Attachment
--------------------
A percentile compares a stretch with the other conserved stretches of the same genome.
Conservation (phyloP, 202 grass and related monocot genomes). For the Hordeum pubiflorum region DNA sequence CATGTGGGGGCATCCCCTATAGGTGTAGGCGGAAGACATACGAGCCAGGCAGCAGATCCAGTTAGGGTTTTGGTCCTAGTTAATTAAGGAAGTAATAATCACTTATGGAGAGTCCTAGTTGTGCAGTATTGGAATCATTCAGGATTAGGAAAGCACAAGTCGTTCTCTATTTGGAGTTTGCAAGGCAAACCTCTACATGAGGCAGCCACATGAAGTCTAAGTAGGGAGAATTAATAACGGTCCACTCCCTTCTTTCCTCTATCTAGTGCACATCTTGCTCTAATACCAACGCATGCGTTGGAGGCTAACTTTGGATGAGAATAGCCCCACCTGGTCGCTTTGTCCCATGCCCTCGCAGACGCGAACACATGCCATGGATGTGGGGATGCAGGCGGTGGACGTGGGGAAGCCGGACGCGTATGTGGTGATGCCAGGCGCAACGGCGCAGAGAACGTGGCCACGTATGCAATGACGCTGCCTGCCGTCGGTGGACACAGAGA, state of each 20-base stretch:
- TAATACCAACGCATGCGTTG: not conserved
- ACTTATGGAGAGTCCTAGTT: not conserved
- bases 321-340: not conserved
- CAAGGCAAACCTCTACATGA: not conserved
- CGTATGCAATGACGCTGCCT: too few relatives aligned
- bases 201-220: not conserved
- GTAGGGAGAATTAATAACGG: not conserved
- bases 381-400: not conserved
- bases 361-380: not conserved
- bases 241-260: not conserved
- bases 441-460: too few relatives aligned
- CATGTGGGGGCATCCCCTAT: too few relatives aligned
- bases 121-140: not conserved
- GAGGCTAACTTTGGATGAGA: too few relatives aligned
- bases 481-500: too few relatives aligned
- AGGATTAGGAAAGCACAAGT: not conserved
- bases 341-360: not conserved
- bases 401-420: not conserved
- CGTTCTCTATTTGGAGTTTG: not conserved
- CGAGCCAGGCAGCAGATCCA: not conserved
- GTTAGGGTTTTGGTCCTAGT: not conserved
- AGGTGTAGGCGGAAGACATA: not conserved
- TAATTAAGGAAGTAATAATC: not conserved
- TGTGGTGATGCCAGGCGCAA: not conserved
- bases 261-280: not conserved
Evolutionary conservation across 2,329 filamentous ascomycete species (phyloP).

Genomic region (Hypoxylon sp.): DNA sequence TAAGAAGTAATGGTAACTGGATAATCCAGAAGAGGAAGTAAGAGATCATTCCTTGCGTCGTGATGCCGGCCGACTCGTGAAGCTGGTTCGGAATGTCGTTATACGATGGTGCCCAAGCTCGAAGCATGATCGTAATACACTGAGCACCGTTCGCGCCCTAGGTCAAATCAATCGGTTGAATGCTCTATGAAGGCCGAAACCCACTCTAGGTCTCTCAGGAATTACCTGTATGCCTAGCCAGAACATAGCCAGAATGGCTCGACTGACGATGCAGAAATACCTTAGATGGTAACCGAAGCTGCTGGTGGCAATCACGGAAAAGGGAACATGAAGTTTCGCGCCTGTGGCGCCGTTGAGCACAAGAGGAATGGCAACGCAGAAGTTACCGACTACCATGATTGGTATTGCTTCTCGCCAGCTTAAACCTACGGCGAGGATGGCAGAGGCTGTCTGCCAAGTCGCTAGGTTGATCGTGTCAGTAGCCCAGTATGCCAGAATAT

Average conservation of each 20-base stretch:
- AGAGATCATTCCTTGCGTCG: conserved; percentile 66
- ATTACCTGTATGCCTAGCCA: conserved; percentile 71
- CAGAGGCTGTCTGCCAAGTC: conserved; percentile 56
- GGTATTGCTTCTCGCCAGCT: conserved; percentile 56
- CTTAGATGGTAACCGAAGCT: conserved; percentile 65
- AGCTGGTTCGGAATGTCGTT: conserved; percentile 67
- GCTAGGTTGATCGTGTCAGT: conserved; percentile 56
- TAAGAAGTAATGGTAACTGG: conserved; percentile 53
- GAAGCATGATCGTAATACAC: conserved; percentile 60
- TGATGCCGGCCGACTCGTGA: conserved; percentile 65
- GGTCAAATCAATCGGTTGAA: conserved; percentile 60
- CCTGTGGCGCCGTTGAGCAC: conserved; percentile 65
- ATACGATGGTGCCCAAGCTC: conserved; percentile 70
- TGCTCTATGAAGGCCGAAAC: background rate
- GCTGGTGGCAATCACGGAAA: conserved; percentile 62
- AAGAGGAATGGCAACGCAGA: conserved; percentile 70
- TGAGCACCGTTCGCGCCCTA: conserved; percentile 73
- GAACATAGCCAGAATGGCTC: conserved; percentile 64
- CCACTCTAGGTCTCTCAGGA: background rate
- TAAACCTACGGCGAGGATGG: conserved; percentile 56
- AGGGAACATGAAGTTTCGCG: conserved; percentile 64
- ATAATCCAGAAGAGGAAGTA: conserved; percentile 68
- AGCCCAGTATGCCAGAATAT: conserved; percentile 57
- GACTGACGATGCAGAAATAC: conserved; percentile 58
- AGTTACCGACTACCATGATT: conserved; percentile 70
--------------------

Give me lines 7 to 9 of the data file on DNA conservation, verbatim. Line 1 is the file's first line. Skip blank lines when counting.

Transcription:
- CGTATGCAATGACGCTGCCT: too few relatives aligned
- bases 201-220: not conserved
- GTAGGGAGAATTAATAACGG: not conserved